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5 Things You’ll Love About Cochon 555By Rina Rapuano | March 4, 2014 By Rina Rapuano | March 4, 2014
Cochon 555, the national pork-centric event that blows through through town once a year, is now in its sixth year of coming to DC. This year’s porky celebration takes place at Union Market Sunday, March 23 from 4-8 PM. Tickets, which can be purchased here, cost $125 for general admission and $200 for VIP access, which includes early admission and unique experiences, wines and spirits.
We were lucky enough to attend last year’s Cochon 555, which aims to raise awareness and funds to support heritage pigs, so we have the inside scoop on the top five things you won’t want to miss:
1. The food, obvi: Stations featuring hot and cold pork dishes from some of the city’s best chefs are set up around the event space. Last year’s favorites included the pork-fat arancini by Mike Isabella, who was named the Prince of Porc; Jeffrey Buben's pork and hominy soup; Haidar Karoum’s play on an Egg McMuffin; and Bryan Voltaggio's extensive spread, which included the pâté en croûte shown above.
2. The booze: We’re still dreaming about the aptly named Perfect Manhattan and the oyster shooters of last year. This year brings it up another notch with an area called the Goose Nest, featuring Goose Island Beer Co. beers paired with Hudson Valley Foie Gras. There’s also a “Punch Kings” cocktail competition featuring five local barkeeps; a welcome cocktail by Four Roses Bourbon; a Bourbon Bar; and other featured spirits.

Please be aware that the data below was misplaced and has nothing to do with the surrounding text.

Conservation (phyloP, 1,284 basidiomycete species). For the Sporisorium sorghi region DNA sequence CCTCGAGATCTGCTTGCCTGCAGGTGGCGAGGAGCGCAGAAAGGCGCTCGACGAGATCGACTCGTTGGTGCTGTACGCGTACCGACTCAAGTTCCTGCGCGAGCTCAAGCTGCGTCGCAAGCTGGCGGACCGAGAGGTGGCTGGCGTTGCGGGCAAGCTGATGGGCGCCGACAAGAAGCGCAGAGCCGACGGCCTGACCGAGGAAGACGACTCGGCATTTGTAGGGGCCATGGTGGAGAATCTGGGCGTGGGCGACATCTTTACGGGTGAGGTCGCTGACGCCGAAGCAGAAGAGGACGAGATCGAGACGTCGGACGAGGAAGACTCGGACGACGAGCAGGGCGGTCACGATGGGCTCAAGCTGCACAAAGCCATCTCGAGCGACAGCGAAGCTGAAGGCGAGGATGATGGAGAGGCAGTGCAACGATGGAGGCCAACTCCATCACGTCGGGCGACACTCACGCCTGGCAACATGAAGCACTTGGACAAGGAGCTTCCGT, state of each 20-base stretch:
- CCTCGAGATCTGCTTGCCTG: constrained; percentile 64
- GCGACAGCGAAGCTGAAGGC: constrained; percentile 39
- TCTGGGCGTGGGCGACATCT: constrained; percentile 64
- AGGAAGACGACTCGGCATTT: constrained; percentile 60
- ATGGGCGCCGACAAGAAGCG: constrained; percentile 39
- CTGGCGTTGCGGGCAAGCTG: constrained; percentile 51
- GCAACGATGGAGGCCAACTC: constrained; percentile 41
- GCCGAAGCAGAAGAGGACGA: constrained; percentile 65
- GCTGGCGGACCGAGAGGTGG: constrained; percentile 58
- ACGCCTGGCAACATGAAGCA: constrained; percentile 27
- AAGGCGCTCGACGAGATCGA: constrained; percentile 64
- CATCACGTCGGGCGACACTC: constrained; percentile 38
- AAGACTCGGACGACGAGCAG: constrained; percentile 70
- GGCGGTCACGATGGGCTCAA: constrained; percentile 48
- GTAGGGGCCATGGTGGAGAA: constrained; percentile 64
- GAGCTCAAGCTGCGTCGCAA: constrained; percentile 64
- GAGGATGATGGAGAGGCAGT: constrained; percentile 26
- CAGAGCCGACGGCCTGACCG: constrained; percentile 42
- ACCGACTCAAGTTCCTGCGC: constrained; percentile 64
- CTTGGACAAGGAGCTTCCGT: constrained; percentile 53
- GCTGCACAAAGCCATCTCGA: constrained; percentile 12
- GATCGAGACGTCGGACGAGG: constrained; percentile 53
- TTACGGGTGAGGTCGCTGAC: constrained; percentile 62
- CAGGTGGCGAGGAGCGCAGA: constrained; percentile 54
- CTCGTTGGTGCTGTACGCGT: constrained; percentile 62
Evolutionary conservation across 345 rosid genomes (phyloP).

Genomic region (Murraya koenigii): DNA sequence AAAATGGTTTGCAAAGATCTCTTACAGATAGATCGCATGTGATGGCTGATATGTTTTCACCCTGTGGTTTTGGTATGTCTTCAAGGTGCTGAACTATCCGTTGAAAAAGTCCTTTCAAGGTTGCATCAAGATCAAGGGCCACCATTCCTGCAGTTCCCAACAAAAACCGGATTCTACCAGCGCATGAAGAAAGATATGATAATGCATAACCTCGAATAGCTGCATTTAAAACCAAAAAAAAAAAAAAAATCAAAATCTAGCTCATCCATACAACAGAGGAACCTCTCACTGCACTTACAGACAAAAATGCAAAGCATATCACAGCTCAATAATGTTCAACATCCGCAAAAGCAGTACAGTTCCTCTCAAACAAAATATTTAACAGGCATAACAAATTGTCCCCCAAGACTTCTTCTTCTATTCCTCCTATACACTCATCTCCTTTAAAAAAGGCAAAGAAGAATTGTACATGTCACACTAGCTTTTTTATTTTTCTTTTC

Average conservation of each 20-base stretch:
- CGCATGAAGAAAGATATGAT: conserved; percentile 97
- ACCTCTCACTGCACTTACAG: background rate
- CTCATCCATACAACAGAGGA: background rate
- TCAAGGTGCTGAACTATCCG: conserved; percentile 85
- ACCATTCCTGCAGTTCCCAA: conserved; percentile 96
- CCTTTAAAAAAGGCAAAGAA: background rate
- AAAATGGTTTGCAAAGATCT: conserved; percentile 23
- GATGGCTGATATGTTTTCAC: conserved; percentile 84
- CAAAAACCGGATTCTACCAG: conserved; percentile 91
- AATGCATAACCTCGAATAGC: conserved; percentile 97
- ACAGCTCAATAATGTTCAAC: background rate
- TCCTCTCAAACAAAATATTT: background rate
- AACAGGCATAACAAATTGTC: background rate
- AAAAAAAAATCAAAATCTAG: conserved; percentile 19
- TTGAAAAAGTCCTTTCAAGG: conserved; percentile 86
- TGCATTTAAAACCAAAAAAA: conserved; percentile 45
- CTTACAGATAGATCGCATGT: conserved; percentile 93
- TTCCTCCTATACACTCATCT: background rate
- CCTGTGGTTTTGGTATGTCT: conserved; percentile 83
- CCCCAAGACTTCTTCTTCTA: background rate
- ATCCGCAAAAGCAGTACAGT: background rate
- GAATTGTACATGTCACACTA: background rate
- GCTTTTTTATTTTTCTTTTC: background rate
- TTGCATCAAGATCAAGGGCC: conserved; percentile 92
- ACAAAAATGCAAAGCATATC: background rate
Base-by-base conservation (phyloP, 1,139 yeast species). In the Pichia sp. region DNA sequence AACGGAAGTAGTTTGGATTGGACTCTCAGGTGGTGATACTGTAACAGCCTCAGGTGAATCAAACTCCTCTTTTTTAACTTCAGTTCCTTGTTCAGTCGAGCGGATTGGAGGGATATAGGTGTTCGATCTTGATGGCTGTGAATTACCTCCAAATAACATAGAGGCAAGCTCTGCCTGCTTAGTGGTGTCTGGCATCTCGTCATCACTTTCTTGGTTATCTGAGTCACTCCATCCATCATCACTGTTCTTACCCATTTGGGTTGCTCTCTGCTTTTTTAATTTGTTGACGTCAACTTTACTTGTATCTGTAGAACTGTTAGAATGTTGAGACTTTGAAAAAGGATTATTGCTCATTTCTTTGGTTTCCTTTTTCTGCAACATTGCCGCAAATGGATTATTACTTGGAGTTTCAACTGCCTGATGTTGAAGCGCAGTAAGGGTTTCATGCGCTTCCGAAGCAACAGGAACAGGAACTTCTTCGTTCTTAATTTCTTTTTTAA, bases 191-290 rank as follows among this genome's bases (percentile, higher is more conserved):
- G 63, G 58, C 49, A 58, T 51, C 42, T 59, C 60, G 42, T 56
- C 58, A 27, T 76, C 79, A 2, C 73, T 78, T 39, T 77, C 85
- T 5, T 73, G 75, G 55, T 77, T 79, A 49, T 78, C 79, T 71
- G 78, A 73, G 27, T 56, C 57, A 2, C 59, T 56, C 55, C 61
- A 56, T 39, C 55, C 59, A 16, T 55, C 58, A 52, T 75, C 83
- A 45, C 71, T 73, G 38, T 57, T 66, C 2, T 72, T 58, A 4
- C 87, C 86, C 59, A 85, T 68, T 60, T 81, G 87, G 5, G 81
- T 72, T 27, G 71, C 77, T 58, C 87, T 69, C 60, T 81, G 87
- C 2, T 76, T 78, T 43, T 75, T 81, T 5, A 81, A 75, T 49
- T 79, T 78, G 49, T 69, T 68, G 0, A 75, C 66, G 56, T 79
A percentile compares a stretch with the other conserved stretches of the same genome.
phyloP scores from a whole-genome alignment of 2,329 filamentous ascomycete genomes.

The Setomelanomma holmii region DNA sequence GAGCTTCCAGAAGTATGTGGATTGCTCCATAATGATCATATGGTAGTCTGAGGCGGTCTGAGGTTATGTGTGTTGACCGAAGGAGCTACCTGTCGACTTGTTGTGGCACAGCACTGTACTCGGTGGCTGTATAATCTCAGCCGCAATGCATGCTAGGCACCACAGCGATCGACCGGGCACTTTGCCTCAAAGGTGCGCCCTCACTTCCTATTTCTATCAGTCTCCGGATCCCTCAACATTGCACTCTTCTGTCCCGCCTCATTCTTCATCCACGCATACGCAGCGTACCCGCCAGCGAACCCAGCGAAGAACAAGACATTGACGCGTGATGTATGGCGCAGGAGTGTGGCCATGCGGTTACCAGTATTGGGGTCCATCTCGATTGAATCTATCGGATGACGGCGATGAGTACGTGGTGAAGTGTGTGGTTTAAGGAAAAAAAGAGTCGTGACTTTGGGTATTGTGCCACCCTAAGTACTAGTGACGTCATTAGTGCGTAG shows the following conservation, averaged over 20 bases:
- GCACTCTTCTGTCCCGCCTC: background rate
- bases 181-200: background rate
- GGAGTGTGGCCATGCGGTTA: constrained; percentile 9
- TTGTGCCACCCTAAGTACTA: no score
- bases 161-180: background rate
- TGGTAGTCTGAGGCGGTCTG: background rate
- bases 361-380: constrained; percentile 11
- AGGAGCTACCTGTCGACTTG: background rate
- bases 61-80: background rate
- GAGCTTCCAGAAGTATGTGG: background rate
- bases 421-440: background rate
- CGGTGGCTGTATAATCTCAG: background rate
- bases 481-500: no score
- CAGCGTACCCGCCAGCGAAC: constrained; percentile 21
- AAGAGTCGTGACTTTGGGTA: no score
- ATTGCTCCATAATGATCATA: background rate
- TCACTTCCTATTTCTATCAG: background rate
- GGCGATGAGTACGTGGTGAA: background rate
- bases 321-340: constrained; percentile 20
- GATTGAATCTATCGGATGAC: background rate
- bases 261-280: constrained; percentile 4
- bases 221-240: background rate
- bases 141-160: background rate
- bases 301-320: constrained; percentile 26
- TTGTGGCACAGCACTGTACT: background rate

3. The showmanship: It’s not unusual for contestants in the running for the sought-after title of Prince of Porc (changed this year to King or Queen of Porc, likely since chef Marjorie Meek-Bradley joined the lineup) to act the huckster and campaign for their dishes to reign supreme. Aside from Meek-Bradley, who heads the kitchens at Ripple and Roofers Union, the roster of contestants includes Nathan Anda of Red Apron Butcher; Erik Bruner-Yang of Toki Underground; Mike Friedman of Red Hen; and Dylan Fultineer of Rappahannock Restaurants. Each must produce six dishes from one whole heritage-breed pig, with the crowd deciding who will go on to compete in the Grand Cochon at the Food & Wine Classic in Aspen in June and win a four-day wine experience to the Rioja region of Spain.
4. The whole-hog celebration: In addition to the whole-pig butchering demonstrations, event-goers can enjoy a half pig prepared in a “late-night Asian speakeasy style” by The Source chef Scott Drewno and Vidalia chef-owner Jeffery Buben before dessert and the awards ceremony. We’re not exactly sure what that means, but it’s not a giant leap to assume it’ll be delicious.
5. Porky desserts: What chef can resist the allure of using pork in every aspect of a meal? (Last year, Neighborhood Restaurant Group pastry chef Tiffany MacIsaac incorporated pig blood into a chocolate blood pudding pop.) We don't yet know what Jeni’s Splendid Ice Creams and David Guas of Bayou Bakery have in store for the Swine & Sweets ice cream course, but we’re hoping it pushes the envelope.